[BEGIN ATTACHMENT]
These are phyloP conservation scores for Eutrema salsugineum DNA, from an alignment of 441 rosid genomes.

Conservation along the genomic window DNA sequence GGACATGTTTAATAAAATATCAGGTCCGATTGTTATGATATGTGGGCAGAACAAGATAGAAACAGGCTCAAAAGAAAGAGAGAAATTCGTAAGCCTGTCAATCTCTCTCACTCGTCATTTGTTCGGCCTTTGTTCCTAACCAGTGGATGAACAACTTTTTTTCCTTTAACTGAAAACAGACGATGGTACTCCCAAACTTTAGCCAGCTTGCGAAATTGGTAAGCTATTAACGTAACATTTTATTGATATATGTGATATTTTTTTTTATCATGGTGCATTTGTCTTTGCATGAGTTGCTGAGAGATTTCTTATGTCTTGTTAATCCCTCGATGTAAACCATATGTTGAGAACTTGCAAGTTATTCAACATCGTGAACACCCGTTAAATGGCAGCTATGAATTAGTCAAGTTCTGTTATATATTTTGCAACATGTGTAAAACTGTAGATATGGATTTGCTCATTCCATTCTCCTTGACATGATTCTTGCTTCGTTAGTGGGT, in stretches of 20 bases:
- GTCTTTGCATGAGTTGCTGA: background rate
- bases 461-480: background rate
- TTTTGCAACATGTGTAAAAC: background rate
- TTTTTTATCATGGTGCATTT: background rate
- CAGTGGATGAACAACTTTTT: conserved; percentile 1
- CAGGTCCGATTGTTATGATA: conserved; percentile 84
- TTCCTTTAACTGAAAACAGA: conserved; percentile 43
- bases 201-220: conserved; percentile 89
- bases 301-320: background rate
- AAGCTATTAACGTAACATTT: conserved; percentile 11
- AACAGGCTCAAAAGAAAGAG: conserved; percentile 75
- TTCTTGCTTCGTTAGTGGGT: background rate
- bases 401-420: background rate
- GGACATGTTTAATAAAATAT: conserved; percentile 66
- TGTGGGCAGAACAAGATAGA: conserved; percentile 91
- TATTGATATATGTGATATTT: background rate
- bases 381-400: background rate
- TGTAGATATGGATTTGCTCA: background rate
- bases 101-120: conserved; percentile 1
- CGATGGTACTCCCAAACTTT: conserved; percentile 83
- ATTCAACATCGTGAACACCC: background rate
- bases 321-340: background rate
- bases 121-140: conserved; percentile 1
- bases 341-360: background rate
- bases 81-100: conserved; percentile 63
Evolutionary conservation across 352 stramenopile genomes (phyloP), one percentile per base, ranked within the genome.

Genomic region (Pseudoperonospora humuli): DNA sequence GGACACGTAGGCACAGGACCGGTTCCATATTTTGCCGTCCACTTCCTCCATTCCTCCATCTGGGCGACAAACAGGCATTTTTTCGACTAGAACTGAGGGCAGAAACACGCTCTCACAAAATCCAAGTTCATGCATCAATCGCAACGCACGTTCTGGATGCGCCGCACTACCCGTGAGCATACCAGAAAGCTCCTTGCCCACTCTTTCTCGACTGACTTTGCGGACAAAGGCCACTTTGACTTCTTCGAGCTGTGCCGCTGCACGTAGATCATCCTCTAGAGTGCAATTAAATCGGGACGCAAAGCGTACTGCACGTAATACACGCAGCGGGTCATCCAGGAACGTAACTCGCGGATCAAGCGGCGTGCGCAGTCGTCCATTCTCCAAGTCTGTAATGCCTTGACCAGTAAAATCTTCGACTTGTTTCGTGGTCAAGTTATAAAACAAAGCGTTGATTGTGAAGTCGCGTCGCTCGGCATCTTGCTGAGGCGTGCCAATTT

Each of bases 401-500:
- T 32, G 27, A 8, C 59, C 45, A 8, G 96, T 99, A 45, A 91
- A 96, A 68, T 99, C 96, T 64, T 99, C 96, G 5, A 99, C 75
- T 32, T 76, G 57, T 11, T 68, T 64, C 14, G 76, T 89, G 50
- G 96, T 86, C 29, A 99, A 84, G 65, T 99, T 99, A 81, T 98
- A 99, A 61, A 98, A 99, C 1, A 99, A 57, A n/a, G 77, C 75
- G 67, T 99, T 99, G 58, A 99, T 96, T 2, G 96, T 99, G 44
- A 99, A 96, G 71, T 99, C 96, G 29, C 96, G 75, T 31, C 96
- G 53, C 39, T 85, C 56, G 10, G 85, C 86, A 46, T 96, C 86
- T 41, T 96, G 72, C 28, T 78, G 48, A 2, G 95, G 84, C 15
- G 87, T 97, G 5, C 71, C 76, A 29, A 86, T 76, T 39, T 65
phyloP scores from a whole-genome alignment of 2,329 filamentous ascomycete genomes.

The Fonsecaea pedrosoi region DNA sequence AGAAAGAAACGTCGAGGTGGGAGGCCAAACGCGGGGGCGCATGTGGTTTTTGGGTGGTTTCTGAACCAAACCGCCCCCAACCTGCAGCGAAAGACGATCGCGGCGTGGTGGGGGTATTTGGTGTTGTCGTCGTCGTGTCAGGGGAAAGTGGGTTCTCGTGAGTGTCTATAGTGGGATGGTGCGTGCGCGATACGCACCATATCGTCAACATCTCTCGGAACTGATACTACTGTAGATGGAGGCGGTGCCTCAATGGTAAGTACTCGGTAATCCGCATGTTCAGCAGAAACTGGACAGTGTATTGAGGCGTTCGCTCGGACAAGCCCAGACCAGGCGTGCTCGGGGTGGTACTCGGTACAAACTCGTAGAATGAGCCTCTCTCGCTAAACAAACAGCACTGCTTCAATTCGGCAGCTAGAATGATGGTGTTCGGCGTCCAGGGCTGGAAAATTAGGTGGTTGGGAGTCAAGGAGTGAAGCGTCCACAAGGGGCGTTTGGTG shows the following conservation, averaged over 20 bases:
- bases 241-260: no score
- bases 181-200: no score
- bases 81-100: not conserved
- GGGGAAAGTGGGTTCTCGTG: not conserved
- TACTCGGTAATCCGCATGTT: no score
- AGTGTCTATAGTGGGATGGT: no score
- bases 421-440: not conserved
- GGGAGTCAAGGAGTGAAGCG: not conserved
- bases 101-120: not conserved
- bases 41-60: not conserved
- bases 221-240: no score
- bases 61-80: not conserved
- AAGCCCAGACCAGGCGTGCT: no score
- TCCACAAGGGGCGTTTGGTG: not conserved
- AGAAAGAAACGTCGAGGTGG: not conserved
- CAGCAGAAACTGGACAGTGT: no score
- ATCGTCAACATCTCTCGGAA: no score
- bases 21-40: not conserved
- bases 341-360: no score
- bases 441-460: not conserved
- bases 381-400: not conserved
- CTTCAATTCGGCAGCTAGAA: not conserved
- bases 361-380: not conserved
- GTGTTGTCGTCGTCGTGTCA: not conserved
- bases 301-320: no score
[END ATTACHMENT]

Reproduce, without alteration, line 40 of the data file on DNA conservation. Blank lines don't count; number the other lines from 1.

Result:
- G 87, T 97, G 5, C 71, C 76, A 29, A 86, T 76, T 39, T 65